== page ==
This Mr. Packer must be reckoned a most unlucky man, for while he was a strong Parliamentarian, the Royalists seized his castle, which was in good order, and well furnished, and turned it into one of their strategical forts covering Oxford. Hence it was twice besieged by the owner’s friends, who ended by knocking it to pieces. The second battle of Newbury was fought all around and about it. Donnington was being besieged by a Parliamentary detachment, who had breached it and broken down three of its towers, when the king came out of Oxford with some 11,000 men and relieved it. An organized attempt was then made to crush him, by a general concentration of all the Parliamentary corps, consisting of the Eastern Association Army under the Earl of Manchester and Cromwell, and the wrecks of Waller’s and Essex’s recently defeated forces, with a brigade of London train-bands added. They numbered 19,000 men, but Charles (who was unaware of their great strength) offered battle (Oct. 27, 1644), holding Newbury town with his right, while his centre lay between the Lambourne and Kennet rivers, with the fortified mansion of Shaw House covering his left centre, and Donnington behind his left rear. The Parliamentarians, relying on their superior numbers, detached a large flanking column to turn the king’s left, consisting of the infantry of Essex’s army, and of Cromwell’s and Waller’s horse, while Manchester lay in front of the Royalist line, having promised to deliver the main attack when the flanking column should have come into action. But the combination miscarried—the turning force made too long a wheel, and appeared actually in the rear of Charles’s centre, instead of on his left wing. It got fiercely engaged with the king’s reserves, instead of attacking his flank, seized Speen Hill and then was gradually fought to a standstill. To the great disgust of Cromwell and Waller, Lord Manchester let the critical moment pass by, and only attacked the king’s centre a little before dusk, to be repulsed with loss while trying to storm Shaw House. Meanwhile parts of the Royalist reserve or rear line had sought shelter under the castle, and the guns of Donnington were firing into the flank of the Parliamentary detached force, and helping to bring it to a standstill. At nightfall the king, who had held out while the light lasted, in a most uncomfortable position between two hostile forces, slipped away toward Oxford, having first thrown his artillery and heavy baggage into Donnington. The battle was, in a sense, a defeat for both parties, rather than a victory for either.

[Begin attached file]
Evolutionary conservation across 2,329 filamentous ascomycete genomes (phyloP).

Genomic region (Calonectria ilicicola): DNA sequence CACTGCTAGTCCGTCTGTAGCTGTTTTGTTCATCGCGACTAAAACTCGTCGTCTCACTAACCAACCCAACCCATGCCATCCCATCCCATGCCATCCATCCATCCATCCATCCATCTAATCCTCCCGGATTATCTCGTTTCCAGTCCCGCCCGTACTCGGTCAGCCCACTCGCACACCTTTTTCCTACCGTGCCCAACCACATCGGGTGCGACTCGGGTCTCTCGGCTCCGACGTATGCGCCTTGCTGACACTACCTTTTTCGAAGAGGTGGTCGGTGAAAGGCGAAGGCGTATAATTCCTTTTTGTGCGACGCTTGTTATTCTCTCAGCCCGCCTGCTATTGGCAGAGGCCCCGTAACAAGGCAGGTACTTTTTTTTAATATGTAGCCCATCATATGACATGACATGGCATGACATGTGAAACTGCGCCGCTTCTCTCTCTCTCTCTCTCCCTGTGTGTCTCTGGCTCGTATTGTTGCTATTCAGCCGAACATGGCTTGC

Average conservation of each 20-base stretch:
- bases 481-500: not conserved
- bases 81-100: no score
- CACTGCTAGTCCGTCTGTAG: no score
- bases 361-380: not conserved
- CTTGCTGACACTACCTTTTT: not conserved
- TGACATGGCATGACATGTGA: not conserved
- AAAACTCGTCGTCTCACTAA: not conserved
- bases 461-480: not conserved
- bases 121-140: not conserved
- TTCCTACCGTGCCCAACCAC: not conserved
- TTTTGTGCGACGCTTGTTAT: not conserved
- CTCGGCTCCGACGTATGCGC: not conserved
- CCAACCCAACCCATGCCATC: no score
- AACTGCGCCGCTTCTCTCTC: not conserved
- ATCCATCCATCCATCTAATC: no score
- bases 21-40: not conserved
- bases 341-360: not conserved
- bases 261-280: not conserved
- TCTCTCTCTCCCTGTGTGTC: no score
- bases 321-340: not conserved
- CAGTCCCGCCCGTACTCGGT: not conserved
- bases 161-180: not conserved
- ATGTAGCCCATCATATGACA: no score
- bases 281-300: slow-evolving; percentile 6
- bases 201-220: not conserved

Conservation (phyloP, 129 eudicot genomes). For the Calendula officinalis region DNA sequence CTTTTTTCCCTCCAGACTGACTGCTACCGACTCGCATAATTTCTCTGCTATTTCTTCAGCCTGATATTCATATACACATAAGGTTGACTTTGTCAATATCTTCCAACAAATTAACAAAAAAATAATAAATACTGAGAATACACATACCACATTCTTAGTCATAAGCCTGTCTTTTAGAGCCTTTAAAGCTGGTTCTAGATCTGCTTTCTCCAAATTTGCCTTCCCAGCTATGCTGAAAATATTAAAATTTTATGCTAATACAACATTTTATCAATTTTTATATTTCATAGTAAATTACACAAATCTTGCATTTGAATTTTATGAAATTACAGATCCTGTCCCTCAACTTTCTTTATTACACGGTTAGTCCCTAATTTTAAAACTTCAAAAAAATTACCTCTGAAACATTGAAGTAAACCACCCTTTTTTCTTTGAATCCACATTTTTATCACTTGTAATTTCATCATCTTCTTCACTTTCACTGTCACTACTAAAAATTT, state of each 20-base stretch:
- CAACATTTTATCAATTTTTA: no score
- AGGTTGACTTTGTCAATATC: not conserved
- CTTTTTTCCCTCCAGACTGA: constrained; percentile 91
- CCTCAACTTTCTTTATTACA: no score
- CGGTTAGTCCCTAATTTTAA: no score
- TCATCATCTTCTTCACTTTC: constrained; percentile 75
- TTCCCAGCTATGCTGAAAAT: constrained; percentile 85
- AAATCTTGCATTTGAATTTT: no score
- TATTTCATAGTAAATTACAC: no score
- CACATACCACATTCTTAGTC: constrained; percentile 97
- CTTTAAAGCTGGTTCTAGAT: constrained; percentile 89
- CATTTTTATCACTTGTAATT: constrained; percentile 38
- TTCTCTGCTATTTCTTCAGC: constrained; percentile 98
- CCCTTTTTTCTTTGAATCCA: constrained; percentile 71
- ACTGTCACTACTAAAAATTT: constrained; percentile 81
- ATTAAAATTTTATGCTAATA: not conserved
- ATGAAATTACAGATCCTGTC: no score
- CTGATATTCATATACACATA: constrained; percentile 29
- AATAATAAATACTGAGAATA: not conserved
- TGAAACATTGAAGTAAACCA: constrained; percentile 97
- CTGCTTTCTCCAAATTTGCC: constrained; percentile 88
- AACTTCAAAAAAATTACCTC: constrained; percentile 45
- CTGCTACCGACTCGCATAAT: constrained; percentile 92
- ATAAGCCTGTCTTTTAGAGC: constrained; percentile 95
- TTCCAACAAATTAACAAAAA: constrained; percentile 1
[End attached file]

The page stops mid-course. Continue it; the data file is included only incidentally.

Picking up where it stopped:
While the Parliamentary generals were wrangling, Charles made an unexpected sortie from Oxford ten days later, and carried off the guns and baggage from Donnington, before the enemy could collect: from their cantonments in and about Newbury, and bring him to action. Colonel John Boys, who had defended his castle during the first siege, was knighted for his services, and justified his promotion by holding Donnington right down to the end of the war. It was again besieged in the spring of 1646, but held out till the news of the king’s surrender to the Scots came round. Sir John Boys then hauled down his flag, and handed over a castle so much battered that it took small trouble to complete its “slighting.” In 1647 it was an absolute ruin, save the gate-house, and so it remains to-day. Mr. Packer wisely resigned himself to living in a town-house in Westminster, for the short remainder of his days: he died in 1649.” (pp. 38 – 41)